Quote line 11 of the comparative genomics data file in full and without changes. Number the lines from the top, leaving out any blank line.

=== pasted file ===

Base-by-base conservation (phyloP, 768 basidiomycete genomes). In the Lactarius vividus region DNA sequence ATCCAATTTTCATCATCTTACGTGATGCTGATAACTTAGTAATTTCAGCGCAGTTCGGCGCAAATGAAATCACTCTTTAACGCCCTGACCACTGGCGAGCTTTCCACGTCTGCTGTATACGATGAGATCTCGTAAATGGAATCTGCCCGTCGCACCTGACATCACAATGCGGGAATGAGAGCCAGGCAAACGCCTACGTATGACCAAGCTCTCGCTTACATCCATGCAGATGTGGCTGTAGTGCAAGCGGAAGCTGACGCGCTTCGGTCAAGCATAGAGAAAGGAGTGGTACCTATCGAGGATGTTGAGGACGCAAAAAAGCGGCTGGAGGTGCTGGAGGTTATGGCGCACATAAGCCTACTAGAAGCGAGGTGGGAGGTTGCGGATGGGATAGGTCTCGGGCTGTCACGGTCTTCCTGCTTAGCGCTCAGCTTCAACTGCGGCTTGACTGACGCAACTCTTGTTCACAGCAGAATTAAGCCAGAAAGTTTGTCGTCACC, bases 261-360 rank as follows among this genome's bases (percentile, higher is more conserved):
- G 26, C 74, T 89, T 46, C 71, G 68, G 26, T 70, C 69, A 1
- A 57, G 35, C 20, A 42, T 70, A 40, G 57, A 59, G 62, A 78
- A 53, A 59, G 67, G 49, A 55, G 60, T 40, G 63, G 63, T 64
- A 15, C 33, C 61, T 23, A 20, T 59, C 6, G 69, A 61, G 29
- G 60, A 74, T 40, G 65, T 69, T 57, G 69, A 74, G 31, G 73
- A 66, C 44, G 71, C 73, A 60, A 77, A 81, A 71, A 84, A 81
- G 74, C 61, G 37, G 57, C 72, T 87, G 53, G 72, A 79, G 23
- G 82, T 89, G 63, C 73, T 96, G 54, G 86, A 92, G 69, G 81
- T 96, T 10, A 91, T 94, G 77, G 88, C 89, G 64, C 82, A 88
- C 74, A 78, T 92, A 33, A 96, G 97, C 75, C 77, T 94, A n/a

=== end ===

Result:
- C 74, A 78, T 92, A 33, A 96, G 97, C 75, C 77, T 94, A n/a